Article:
David Sheard pictured leaving the Melbourne Magistrates Court this week. Photo: Jason South
A suburban spat over dirty nappies has triggered an eruption of violence, with a man assaulted and held around the neck while he was struck with a baseball bat and subjected to racial taunts.
The serious assault on Hussein Ibrahim followed ongoing "issues" between him and a woman after many complaints to a housing office over the use of rubbish bins.
A Melbourne court heard that on April 2 this year Ljubica Radovijec found "soiled nappies" dumped in the gutter next to her recycling bin in Frankford Court, Northcote.
Prosecutor Francesca Holmes said Ms Radovijec was upset and told her daughter Sonja Radovijec about what she had found.
Ms Holmes yesterday told Melbourne Magistrates Court Sonja Radovijec and her partner David Sheard left their home at about 2.15pm and began yelling racial insults and swearing at Mr Hussein, who yelled back.
Ms Holmes said Sheard punched Mr Hussein several times in the face and he began to back away to protect himself.
Radovijec then punched him to the back and chest in a "hammer-like" fashion while continually shouting racial abuse.
Ms Holmes said that as Mr Hussein tried to block the punches and fight back in retaliation, Ms Radovijec attempted to stop the fighting.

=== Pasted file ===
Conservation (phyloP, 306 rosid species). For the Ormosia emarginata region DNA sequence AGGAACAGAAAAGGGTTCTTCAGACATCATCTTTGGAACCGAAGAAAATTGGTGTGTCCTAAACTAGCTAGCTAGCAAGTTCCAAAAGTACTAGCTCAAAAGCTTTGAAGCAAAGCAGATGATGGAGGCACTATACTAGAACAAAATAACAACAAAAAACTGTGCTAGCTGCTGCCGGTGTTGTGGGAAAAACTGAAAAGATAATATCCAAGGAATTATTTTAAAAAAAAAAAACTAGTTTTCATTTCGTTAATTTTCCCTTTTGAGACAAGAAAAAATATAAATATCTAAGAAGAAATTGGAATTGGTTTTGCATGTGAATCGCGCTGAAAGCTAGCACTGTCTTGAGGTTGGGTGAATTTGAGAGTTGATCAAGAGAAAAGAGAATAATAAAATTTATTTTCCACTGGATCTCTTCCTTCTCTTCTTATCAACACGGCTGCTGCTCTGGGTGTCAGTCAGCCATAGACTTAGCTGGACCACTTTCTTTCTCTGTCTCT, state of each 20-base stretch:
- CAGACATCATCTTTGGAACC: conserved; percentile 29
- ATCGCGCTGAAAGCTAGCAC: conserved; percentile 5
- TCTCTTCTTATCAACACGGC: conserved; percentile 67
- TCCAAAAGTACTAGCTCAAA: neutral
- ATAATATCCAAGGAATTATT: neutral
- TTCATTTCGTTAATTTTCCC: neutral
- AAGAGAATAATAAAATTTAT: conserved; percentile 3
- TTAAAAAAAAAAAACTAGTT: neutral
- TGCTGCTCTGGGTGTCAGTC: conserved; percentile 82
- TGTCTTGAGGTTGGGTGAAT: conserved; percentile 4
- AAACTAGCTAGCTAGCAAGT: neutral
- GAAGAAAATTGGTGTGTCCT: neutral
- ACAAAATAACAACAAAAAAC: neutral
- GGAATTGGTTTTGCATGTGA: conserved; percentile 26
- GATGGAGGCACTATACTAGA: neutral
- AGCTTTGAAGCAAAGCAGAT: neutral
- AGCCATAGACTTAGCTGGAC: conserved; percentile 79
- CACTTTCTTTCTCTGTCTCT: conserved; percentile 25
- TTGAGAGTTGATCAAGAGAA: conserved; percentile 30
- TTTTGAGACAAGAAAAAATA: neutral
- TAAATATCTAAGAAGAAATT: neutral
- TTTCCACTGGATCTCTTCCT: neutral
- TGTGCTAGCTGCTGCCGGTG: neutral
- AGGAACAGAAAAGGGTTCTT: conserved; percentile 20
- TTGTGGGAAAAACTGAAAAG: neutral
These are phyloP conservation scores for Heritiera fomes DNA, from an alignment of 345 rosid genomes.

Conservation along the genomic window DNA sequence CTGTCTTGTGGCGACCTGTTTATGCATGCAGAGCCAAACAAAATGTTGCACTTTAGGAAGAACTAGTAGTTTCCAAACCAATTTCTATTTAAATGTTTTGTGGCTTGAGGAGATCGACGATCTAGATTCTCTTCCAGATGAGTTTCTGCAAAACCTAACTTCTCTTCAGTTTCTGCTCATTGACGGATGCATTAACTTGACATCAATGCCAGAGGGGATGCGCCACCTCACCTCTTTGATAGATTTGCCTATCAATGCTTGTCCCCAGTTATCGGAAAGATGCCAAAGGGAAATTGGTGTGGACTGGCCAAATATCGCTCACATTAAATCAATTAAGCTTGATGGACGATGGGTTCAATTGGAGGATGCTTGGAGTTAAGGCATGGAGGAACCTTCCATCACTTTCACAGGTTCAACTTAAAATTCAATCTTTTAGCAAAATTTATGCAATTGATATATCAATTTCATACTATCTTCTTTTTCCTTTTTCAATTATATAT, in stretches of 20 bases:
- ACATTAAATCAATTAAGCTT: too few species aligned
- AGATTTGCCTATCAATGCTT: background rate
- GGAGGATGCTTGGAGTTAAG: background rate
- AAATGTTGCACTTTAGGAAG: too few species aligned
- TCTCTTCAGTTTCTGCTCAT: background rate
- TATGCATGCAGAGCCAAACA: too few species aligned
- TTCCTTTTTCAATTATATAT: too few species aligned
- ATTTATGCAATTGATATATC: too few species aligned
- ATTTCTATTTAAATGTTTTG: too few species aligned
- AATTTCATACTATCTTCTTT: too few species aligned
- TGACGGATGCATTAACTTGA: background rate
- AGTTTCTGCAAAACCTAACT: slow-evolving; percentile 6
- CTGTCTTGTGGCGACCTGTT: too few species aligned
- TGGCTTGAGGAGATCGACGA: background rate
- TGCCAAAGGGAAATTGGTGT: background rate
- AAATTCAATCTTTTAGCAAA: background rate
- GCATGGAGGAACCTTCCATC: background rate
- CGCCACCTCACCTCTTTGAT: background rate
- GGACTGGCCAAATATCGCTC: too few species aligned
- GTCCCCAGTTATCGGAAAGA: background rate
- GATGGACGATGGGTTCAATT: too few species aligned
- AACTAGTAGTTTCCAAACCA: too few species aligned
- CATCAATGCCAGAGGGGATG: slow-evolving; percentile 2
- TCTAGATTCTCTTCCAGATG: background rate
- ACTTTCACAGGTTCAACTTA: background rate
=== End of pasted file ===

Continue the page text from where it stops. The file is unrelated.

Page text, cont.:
It was then that her daughter ran into her home and returned with a baseball bat to hit Mr Hussein in the face, ribs, back and legs while Sheard grabbed him around the neck so he could not move, she said.
The incident ended when a local housing officer intervened.
Mr Hussein sustained a crushed nasal bone, tenderness to the back of his neck, mild tenderness to his cheek bones and bruising to his left knee.
Radovijec, 40, and Sheard, 47, initially appeared in court to contest numerous charges at a committal hearing, but indicated a willingness to plead guilty to a charge of recklessly causing serious injury.
Lawyer Christopher Piesse, for Sheard, applied to magistrate Peter Reardon to have the charge heard summarily rather than before a judge.
Mr Piesse said his client had no relevant prior convictions and submitted the charge could be appropriately dealt with in a magistrates' court.
Brendan Hartwick, for Radovijec, argued there was no organisation involved in the offence, it was a "quite spontaneous" situation that got out of hand and that Mr Reardon's sentencing powers were adequate to deal with the offence.
Ms Holmes did not consent to or oppose the defence application, but described the circumstances as a "serious example of racial intolerance" that resulted in serious injuries that should not be "tolerated by the community".
She said "there is an argument these two accused should be made an example of" and be dealt with in a higher court, but reiterated her neutral position.
Mr Reardon noted that in considering such an application under the Criminal Procedure Act, a magistrate must take into account the seriousness of the offence that included the nature of it, the manner of its commission and the degree of organisation.
In granting the application, he described the case as serious but not particularly complicated and the prior criminal history of the defendants not extensive.
"It seems to me this court has the jurisdiction to deal with these matters," Mr Reardon said.
The couples' bail was extended for them to appear again in February.